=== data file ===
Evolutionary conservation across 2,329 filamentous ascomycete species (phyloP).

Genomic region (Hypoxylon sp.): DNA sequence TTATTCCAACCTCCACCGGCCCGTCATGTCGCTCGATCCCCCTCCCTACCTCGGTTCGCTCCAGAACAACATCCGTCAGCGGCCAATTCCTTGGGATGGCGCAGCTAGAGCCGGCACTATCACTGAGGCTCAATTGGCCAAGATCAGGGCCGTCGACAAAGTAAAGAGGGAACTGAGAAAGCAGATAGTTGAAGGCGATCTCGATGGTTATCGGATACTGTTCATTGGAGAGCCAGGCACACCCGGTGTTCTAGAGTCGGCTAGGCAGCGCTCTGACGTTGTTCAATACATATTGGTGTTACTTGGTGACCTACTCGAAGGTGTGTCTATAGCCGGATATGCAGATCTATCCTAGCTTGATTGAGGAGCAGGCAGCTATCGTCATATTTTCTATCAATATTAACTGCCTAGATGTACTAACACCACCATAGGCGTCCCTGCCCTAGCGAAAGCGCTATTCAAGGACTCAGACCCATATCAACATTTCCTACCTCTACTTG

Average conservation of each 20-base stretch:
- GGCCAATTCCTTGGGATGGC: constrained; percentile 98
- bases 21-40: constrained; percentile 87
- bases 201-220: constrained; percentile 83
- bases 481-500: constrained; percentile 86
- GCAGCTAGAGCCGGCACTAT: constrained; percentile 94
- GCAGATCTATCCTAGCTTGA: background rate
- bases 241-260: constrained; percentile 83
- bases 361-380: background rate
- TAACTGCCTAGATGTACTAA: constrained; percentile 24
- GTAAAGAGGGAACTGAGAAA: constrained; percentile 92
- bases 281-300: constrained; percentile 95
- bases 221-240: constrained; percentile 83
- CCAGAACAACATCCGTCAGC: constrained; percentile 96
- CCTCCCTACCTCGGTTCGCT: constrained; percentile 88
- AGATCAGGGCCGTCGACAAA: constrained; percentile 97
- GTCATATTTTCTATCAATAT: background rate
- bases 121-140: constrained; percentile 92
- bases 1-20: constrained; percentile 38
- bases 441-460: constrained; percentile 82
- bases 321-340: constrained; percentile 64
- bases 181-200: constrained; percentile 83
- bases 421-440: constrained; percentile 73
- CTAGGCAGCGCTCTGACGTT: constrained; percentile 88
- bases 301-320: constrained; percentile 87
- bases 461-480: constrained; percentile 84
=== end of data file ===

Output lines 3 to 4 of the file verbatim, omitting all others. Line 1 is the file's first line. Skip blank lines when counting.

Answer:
Average conservation of each 20-base stretch:
- GGCCAATTCCTTGGGATGGC: constrained; percentile 98